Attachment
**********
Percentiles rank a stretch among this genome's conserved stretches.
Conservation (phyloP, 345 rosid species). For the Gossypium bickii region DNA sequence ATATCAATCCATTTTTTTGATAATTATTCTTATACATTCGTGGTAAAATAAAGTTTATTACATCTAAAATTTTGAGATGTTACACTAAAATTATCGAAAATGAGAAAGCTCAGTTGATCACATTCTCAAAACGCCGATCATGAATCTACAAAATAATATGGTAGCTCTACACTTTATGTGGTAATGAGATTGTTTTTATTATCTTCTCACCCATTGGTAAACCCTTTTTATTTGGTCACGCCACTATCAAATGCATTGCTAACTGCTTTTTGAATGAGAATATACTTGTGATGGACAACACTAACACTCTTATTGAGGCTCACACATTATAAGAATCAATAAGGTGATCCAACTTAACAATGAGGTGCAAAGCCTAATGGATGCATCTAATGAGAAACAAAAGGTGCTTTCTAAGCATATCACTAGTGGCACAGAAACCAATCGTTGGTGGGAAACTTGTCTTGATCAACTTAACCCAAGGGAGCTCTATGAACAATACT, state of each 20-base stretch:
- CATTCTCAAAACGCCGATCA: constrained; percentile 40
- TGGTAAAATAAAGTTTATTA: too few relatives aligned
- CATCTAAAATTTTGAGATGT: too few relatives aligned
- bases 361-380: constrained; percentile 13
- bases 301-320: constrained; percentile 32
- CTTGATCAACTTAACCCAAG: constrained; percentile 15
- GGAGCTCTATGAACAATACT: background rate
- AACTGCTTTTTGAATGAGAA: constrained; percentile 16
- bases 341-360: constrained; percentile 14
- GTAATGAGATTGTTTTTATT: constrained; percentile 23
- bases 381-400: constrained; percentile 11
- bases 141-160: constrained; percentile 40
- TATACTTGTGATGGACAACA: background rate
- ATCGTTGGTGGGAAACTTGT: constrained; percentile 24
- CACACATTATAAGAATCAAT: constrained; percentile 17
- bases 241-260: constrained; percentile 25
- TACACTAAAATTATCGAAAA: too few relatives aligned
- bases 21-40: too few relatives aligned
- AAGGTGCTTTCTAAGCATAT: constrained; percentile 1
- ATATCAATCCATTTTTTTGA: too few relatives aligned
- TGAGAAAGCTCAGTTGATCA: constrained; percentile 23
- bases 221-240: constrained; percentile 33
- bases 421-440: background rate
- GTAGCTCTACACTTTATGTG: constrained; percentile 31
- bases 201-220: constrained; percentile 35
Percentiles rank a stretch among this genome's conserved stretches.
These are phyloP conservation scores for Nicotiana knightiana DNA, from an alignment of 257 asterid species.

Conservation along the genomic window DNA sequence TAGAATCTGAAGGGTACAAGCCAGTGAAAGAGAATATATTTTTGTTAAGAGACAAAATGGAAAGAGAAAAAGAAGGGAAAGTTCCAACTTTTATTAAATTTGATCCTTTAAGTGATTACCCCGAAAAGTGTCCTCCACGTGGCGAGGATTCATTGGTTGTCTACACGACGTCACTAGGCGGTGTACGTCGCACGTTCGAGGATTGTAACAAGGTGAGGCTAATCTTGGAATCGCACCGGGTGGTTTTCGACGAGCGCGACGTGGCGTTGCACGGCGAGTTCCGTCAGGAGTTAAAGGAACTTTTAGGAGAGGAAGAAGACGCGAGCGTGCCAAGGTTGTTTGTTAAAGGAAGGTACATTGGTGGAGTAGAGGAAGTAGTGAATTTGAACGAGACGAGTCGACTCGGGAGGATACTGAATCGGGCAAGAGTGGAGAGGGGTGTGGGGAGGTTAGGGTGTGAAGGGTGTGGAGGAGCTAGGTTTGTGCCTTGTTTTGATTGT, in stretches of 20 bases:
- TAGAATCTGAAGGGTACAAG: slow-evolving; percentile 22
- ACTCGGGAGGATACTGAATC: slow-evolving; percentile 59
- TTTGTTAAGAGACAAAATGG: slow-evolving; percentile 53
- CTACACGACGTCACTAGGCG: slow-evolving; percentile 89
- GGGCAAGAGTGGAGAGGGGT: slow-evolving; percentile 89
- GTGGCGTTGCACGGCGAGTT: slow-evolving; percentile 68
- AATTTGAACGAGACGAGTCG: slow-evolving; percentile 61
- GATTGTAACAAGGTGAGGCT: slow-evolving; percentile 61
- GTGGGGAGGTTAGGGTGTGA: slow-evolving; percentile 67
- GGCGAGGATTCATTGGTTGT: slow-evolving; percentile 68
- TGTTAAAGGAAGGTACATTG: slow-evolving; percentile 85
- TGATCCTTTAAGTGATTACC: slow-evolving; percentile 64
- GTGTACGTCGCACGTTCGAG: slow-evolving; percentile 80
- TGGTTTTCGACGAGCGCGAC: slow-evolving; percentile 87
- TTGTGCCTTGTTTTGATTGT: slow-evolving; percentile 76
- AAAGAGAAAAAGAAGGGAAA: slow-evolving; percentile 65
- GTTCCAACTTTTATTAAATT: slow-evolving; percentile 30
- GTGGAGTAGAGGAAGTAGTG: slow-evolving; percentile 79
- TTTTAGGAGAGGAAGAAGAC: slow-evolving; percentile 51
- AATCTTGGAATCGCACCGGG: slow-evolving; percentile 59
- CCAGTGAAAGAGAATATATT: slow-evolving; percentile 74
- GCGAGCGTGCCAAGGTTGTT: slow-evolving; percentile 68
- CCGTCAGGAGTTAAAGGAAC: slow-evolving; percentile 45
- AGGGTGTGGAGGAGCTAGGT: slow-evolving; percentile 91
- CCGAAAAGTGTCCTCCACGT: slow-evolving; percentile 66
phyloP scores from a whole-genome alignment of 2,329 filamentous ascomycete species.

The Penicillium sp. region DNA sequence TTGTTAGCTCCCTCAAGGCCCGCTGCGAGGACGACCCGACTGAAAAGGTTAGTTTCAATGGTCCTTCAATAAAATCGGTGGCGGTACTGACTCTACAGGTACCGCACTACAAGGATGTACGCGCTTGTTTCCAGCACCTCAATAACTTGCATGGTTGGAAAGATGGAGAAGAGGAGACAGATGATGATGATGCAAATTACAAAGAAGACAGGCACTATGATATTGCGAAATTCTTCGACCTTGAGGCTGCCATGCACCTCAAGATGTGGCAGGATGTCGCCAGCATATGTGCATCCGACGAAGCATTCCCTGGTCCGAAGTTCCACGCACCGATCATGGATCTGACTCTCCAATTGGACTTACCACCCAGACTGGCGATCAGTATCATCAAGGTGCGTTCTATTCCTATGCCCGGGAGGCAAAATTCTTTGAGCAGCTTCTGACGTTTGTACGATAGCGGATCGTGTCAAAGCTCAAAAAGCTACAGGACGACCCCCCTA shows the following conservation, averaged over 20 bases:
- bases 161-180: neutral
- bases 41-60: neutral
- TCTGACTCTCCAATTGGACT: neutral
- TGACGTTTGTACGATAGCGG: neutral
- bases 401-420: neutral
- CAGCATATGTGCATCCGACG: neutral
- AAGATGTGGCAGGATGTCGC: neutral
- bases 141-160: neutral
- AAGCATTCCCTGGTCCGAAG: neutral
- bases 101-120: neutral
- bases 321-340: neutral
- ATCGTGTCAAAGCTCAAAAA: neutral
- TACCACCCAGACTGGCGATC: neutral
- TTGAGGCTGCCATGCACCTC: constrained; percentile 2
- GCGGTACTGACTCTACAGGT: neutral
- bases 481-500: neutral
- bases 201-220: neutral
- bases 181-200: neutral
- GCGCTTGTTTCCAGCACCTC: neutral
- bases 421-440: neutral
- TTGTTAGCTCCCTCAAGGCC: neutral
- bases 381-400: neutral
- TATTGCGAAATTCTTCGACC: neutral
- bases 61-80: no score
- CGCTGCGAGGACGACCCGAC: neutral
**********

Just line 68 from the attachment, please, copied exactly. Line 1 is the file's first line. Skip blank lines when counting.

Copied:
- bases 321-340: neutral